The next step is to create an rx.Observable object from our array of destinations and apply a transformation to that resulting observable. It is a common pattern in Reactive Programming to chain an observable’s result with other operations that will transform the data and create a new observable over the new transformed data.

That’s exactly what we’re going to do: we will transform each destination java.lang.String, which was emitted by the Observable<String> that we created from the array, into our DestinationInfo POJO using the map operator. We will use the observeOn operation to perform this work using the observer’s custom scheduler, which is delegating the asynchronous task to our Java EE 7 executor under the covers.

You’ll also notice that we are using Java 8’s lambda support, as input to the map operator. Java 8 lambdas allows you to pass a single-method interface implementation without all the usual verbose code that would otherwise accompany it. It fits RxJava like a glove by keeping the code down to a minimum while easily readable and very similar to other reactive implementations.

The chained operations described above can be seen here:

    	//Map incoming destination strings into Destination objects, which are observed on the specific scheduler
    	Observable<DestinationInfo> newDestinations = Observable.from(destinations)
  			  											.map(destination -> new DestinationInfo(destination))
  			  											.observeOn(observeOnScheduler);

The result is a new Observable<DestinationInfo> which subscribers can use to work with each item, as a DestinationInfo POJO instead of a simple java.lang.String. This is perhaps one of the most used features in RxJava, since it lets you transform a stream of data into another type of stream.

Here’s a diagram demonstrating what just happened:


first_phase

Now that we have an observable that we can work with, we will merge it with any current on-going observables that we already have for this user. This is accomplished by using the concatWith operator, which allows you to easily merge two observables:

    	if (mainObservable == null) {
    		mainObservable = newDestinations;
    	} else {
    		mainObservable = mainObservable.concatWith(newDestinations);  
    	}

Another useful feature in RxJava is the ability to sort a stream of data, based on any criteria. In our case we will sort the stream of DestinationInfo objects using the destination name as the criteria for the toSortedList operator, so we create an alphabetically ordered list. You will notice that the output from toSortedList is an Observable<List<DestinationInfo>>, so we will need to flatten that list back into the single-stream Observable<DestinationInfo> that we can work with. This is accomplished by using the flatMap operator, which flattens a list of observables into a single stream:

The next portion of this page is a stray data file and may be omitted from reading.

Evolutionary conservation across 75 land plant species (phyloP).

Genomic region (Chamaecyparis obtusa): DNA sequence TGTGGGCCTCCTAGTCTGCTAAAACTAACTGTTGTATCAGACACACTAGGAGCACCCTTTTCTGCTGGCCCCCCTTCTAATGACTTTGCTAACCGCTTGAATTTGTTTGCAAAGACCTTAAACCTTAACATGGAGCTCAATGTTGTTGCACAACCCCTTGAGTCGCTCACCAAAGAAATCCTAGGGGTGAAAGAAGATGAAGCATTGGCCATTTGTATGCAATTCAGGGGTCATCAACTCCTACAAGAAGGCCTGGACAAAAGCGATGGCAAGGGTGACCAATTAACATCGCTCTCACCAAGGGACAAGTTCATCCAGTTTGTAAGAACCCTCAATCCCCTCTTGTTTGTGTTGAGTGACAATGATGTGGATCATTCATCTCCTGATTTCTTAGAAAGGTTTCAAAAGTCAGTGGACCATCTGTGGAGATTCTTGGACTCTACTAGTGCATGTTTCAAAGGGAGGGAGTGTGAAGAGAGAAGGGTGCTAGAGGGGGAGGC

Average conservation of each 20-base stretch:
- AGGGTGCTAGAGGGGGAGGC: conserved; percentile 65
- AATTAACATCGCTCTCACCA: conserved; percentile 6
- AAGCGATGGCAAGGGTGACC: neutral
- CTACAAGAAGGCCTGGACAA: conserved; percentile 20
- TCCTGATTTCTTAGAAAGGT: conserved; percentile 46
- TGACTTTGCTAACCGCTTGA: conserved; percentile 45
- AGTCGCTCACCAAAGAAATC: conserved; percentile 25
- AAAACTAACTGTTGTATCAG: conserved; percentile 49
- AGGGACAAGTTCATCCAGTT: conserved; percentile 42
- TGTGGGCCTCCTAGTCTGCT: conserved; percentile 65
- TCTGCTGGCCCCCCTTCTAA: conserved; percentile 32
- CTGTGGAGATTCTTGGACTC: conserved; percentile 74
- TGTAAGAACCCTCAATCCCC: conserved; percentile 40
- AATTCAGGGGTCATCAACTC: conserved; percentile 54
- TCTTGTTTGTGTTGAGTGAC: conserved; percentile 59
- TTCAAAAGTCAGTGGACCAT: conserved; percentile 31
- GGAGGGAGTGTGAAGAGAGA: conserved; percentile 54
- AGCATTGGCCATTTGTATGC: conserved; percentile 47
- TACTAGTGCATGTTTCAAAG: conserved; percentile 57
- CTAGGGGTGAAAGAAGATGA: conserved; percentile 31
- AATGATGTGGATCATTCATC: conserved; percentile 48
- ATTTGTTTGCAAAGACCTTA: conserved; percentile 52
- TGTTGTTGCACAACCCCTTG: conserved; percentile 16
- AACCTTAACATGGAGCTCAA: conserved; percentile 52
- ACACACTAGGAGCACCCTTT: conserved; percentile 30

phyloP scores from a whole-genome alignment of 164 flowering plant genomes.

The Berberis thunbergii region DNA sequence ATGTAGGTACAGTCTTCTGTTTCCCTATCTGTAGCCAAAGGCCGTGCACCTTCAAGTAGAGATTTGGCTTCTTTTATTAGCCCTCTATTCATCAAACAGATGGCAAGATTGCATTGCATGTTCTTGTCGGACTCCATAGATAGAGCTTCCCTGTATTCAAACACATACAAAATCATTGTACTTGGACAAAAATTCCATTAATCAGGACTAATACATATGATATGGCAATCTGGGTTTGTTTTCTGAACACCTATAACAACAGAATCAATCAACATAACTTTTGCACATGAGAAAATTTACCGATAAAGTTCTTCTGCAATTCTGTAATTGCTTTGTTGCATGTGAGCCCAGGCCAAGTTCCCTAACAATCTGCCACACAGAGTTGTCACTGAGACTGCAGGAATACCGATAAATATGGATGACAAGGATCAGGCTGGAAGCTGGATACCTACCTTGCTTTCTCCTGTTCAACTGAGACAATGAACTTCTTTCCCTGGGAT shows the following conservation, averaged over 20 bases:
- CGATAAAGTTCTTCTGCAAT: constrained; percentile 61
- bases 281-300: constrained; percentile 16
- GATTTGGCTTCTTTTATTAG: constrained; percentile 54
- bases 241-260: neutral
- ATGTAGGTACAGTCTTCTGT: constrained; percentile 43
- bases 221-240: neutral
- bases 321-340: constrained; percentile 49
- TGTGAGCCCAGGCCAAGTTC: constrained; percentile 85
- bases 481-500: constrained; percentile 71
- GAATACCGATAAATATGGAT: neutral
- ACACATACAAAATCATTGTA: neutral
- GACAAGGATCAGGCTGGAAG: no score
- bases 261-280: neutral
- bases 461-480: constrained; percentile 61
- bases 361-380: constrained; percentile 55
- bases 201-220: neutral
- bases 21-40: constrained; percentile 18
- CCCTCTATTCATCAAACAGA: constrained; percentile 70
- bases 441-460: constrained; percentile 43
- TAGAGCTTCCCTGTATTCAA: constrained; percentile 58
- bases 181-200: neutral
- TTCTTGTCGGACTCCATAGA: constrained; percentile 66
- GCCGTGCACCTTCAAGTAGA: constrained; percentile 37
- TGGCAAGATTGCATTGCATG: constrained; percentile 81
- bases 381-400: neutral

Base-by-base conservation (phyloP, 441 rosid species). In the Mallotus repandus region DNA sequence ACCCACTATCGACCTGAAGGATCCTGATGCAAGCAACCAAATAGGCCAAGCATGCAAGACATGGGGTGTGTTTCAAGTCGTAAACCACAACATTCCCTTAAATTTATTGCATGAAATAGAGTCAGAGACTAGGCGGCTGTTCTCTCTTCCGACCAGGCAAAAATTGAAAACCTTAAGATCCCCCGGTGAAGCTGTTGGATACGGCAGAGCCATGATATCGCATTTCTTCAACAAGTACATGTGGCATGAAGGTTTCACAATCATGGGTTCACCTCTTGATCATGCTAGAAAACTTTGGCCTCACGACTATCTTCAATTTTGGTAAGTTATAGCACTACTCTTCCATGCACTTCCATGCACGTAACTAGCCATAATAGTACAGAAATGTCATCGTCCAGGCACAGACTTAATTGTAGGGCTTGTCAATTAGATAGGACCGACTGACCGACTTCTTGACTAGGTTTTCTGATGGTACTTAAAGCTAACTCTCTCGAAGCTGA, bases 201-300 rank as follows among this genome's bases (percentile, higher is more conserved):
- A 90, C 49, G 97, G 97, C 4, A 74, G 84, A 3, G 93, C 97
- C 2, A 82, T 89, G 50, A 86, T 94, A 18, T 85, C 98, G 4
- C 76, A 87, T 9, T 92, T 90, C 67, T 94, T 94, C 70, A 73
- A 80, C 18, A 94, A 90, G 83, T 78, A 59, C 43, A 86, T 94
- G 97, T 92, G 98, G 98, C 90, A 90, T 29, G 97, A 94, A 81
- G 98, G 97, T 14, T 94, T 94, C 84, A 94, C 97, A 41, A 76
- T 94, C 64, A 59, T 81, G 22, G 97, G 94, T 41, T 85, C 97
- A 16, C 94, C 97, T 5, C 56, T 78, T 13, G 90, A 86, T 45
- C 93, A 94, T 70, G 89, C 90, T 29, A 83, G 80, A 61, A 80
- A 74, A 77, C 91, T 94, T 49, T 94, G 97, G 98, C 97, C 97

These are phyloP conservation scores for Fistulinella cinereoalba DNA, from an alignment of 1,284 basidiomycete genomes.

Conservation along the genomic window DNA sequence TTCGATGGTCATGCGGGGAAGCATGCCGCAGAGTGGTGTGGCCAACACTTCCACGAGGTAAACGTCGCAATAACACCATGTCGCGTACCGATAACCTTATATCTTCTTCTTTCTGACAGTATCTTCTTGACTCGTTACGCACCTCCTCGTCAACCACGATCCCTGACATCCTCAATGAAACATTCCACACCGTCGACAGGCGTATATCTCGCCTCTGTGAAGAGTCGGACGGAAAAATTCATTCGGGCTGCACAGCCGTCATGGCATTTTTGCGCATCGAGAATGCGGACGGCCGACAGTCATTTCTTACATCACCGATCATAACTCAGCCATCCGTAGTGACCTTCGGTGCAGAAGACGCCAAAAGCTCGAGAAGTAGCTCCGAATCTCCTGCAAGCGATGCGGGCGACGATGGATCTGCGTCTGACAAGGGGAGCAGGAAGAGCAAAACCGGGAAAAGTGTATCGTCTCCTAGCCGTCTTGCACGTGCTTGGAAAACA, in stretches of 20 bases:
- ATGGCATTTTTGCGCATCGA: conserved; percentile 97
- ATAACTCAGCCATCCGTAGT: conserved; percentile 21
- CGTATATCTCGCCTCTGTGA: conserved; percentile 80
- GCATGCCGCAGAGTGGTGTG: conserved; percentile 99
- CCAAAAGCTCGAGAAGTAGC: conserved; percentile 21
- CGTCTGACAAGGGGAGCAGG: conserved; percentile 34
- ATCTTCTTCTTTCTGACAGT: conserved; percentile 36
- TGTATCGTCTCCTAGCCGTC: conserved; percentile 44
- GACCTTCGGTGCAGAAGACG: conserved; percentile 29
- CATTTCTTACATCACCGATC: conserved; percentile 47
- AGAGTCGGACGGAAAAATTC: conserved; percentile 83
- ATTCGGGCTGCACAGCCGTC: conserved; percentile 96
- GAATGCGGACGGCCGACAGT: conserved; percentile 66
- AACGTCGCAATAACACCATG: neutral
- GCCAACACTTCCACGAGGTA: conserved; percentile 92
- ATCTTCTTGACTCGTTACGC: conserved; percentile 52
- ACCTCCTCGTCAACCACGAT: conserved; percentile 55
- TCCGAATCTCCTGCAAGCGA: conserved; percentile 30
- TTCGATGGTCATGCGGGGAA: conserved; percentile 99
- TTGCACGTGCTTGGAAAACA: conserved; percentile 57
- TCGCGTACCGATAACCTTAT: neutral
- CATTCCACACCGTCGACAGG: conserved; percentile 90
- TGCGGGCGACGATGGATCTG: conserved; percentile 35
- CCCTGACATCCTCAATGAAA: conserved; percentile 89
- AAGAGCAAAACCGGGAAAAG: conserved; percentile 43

mainObservable = mainObservable.toSortedList((destination1, destination2) -> destination1.getDestination().compareToIgnoreCase(destination2.getDestination()))  //sort in alphabetical order
		  .flatMap(myDestinations -> Observable.from(myDestinations))
		  .subscribeOn(subscribeOnScheduler);

The last step of the chained statement above sets up a custom scheduler for the subscribers, which is used to fetch the destination results and send the results asynchronously back to the client via the WebSocket. The code below will call methods to fetch the ranking, the average temperature, and the last 5 reviews of the destination. This is where your custom code could make a call out to a database (local or remote) to calculate the results, but for this sample we are leaving the implementations of these database-related methods as abstract:

    	mainObservable.subscribe(destinationInfo -> sendText("Destination: " + destinationInfo.getDestination() + " | Ranking: " + destinationInfo.getRanking()));
    	mainObservable.subscribe(destinationInfo -> sendText("Destination: " + destinationInfo.getDestination() + " | Average Temp: " + destinationInfo.getAverageTemp()));
    	mainObservable.subscribe(destinationInfo -> sendText("Destination: " + destinationInfo.getDestination() + " | Last 5 Reviews: " + destinationInfo.getLast5Reviews()));

The lambda in each subscriber uses the method sendText, which simply relays the results back to the client:

	private void sendText(String string)  {
		session.getAsyncRemote().sendText(string);
	}

The following diagram illustrates the steps above:


second_phase

Now that our server-side code is complete, let’s deploy this into WebSphere Liberty! If you chose to use WDT you can simply point to an existing Liberty installation and create a new server. As mentioned at the beginning of the article, the features you’ll need in your server.xml are:

    <featureManager>
        <feature>websocket-1.1</feature>
        <feature>concurrent-1.0</feature>
        <feature>cdi-1.2</feature>
    </featureManager>

With WDT you can simply right-click on the project and choose Run As > Run on Server. This automatically deploys the application into Liberty. Alternatively, if you’re not using WDT, you can simply package your application and copy it into the dropins folder of your Liberty server.